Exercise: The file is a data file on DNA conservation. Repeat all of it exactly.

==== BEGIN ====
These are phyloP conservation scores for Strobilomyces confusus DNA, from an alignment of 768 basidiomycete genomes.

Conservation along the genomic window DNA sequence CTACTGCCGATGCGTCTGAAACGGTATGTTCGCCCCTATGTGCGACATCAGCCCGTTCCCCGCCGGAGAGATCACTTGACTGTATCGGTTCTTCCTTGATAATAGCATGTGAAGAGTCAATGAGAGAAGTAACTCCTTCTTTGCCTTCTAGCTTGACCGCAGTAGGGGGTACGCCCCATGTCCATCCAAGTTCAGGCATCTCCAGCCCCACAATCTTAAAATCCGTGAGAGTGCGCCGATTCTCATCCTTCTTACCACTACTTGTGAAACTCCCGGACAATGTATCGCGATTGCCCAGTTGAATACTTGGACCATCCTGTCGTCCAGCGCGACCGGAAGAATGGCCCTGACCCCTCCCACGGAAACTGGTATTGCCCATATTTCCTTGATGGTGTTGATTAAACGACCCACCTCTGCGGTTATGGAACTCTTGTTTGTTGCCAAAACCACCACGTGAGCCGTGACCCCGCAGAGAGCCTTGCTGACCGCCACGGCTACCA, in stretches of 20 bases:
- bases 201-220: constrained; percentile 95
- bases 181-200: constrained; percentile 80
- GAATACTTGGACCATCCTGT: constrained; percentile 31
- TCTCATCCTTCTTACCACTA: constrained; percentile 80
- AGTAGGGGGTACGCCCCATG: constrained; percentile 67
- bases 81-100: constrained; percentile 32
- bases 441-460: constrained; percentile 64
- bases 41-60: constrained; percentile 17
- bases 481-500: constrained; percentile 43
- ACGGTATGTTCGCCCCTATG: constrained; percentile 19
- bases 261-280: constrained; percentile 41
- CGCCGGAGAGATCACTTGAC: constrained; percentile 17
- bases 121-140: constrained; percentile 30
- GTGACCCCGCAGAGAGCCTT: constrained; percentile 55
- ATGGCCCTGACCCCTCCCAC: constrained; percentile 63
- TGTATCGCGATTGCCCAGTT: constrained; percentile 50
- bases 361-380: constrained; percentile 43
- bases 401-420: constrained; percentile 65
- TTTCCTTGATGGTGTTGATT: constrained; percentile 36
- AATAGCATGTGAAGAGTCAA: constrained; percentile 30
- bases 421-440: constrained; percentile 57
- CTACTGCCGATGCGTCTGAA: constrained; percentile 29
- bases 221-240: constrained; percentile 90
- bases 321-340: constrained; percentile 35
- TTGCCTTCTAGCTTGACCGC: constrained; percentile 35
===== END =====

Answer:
These are phyloP conservation scores for Strobilomyces confusus DNA, from an alignment of 768 basidiomycete genomes.

Conservation along the genomic window DNA sequence CTACTGCCGATGCGTCTGAAACGGTATGTTCGCCCCTATGTGCGACATCAGCCCGTTCCCCGCCGGAGAGATCACTTGACTGTATCGGTTCTTCCTTGATAATAGCATGTGAAGAGTCAATGAGAGAAGTAACTCCTTCTTTGCCTTCTAGCTTGACCGCAGTAGGGGGTACGCCCCATGTCCATCCAAGTTCAGGCATCTCCAGCCCCACAATCTTAAAATCCGTGAGAGTGCGCCGATTCTCATCCTTCTTACCACTACTTGTGAAACTCCCGGACAATGTATCGCGATTGCCCAGTTGAATACTTGGACCATCCTGTCGTCCAGCGCGACCGGAAGAATGGCCCTGACCCCTCCCACGGAAACTGGTATTGCCCATATTTCCTTGATGGTGTTGATTAAACGACCCACCTCTGCGGTTATGGAACTCTTGTTTGTTGCCAAAACCACCACGTGAGCCGTGACCCCGCAGAGAGCCTTGCTGACCGCCACGGCTACCA, in stretches of 20 bases:
- bases 201-220: constrained; percentile 95
- bases 181-200: constrained; percentile 80
- GAATACTTGGACCATCCTGT: constrained; percentile 31
- TCTCATCCTTCTTACCACTA: constrained; percentile 80
- AGTAGGGGGTACGCCCCATG: constrained; percentile 67
- bases 81-100: constrained; percentile 32
- bases 441-460: constrained; percentile 64
- bases 41-60: constrained; percentile 17
- bases 481-500: constrained; percentile 43
- ACGGTATGTTCGCCCCTATG: constrained; percentile 19
- bases 261-280: constrained; percentile 41
- CGCCGGAGAGATCACTTGAC: constrained; percentile 17
- bases 121-140: constrained; percentile 30
- GTGACCCCGCAGAGAGCCTT: constrained; percentile 55
- ATGGCCCTGACCCCTCCCAC: constrained; percentile 63
- TGTATCGCGATTGCCCAGTT: constrained; percentile 50
- bases 361-380: constrained; percentile 43
- bases 401-420: constrained; percentile 65
- TTTCCTTGATGGTGTTGATT: constrained; percentile 36
- AATAGCATGTGAAGAGTCAA: constrained; percentile 30
- bases 421-440: constrained; percentile 57
- CTACTGCCGATGCGTCTGAA: constrained; percentile 29
- bases 221-240: constrained; percentile 90
- bases 321-340: constrained; percentile 35
- TTGCCTTCTAGCTTGACCGC: constrained; percentile 35